Caster Semenya row: UN Human Rights Council calls IAAF's new gender rules 'humiliating, harmful'
In a rare intrusion in the world of sport, the United Nations' top rights body has passed a resolution stating that the IAAF may be in breach of international human rights norms and standards.
GENEVA: The UN Human Rights Council has condemned the IAAF's attempt to regulate the testosterone levels of female athletes, as nations unanimously backed the cause of South African runner Caster Semenya.
In a rare intrusion in the world of sport, the United Nations' top rights body has passed a resolution stating that the International Association of Athletics Federations (IAAF) may be in breach of "international human rights norms and standards".
The South African-led resolution called on governments to ensure sports organisations avoid "practices that force, coerce or otherwise pressure women and girl athletes into undergoing unnecessary, humiliating and harmful medical procedures".
It was adopted by consensus by the council's 47 members on Thursday.
South Africa's ambassador to the UN in Geneva, Nozipho Joyce Mxakato-Diseko, told AFP she was "pleasantly delighted" the resolution was approved by acclamation.
"It means that in essence all the members of the UN agree with us," Mxakato-Diseko said.
"They agree that what is being required of Caster Semenya is in violation of international human rights law."
"Caster is a woman," the ambassador added.
"She cannot be told by anybody on the basis of ... dubious scientific evidence that she is not a woman."
The IAAF said the authors of the resolution did not understand the regulations in question.
"There are many generic and inaccurate statements contained in the motion presented to the UN Human Rights Council so it is difficult to work out where to start," the IAAF said in a statement.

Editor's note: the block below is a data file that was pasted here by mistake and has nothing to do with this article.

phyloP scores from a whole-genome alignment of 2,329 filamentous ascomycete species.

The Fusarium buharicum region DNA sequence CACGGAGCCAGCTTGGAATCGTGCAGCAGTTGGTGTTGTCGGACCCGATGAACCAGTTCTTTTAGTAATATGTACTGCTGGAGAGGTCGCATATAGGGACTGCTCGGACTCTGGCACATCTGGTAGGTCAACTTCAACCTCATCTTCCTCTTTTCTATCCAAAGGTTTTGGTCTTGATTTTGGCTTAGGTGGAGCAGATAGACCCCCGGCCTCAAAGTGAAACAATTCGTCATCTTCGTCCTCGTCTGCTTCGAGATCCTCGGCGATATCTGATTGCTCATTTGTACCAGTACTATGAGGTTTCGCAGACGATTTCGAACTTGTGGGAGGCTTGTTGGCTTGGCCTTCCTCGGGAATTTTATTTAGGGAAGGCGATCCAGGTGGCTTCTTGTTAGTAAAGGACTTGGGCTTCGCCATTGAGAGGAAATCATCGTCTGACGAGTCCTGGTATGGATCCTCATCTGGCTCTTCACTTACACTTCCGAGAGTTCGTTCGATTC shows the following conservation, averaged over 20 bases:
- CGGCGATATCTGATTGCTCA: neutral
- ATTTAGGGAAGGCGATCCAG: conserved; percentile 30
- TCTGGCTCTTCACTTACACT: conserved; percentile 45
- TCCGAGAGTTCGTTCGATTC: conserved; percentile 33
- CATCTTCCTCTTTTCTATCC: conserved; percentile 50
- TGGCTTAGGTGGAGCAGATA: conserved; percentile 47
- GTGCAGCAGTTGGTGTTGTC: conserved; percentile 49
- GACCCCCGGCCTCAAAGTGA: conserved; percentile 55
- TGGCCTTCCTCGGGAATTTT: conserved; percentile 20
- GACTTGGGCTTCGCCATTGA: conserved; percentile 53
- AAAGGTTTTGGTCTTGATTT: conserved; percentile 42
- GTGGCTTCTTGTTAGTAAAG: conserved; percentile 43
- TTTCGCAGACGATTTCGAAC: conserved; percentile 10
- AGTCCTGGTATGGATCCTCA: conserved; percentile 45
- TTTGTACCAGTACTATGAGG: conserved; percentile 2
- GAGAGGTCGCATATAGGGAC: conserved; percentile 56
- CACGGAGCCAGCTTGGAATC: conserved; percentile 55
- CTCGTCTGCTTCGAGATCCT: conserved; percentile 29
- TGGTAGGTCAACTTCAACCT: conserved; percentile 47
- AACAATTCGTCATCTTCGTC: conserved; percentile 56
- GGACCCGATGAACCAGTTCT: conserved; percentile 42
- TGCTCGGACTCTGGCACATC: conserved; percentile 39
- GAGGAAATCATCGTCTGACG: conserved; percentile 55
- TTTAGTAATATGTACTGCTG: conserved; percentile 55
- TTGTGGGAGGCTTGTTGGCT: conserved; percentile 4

It argued that without rules to protect female sport, "we risk losing the next generation of female athletes, since they will see no path to success."
The IAAF is looking to force so-called "hyperandrogenic" athletes or those with "differences of sexual development" (DSD) to seek treatment to lower their testosterone levels below a prescribed amount if they wish to continue competing as women.
World athletics' governing body has argued the moves are necessary to create a "level playing field" for other female athletes.
Double Olympic champion Semenya, who has dominated the women's 800 metres over the last decade, has filed a challenge against the IAAF at the Court of Arbitration for Sport.
Her testosterone levels are not publically known.
But from 2011 to 2015, Semenya took hormone suppressants to bring her in line with testosterone limits imposed at the time.
During that five-year period, her best times in the 800m were a second or two slower than before and after.
The sports court is due to deliver a decision on her challenge by the end of April.
UN rights chief
The council resolution also called on the UN High Commissioner for Human Rights, Michelle Bachelet, to write "a report on the intersections between race and gender discrimination in sports", with particular focus on sport governing bodies.
Mxakato-Diseko said her push to involve the high commissioner and to introduce this issue into the UN system was to ensure that sports organisations cannot "selectively choose which human rights they are going to follow".
She called the IAAF's conduct "atrocious" and said Semenya was being targeted on "a gender basis and a race basis".
South Africa has previously accused the IAAF of seeking to violate women's bodies.
Some scientific experts have argued that barring Semenya from competition due to naturally high testosterone levels would be like excluding basketball players because they are too tall.
Mxakato-Diseko compared it to excluding a child from class because it has a high IQ.
The goal of the resolution, the ambassador said, is to assert "the right of Caster Semenya to earn a living and pursue a career of her choice as a woman".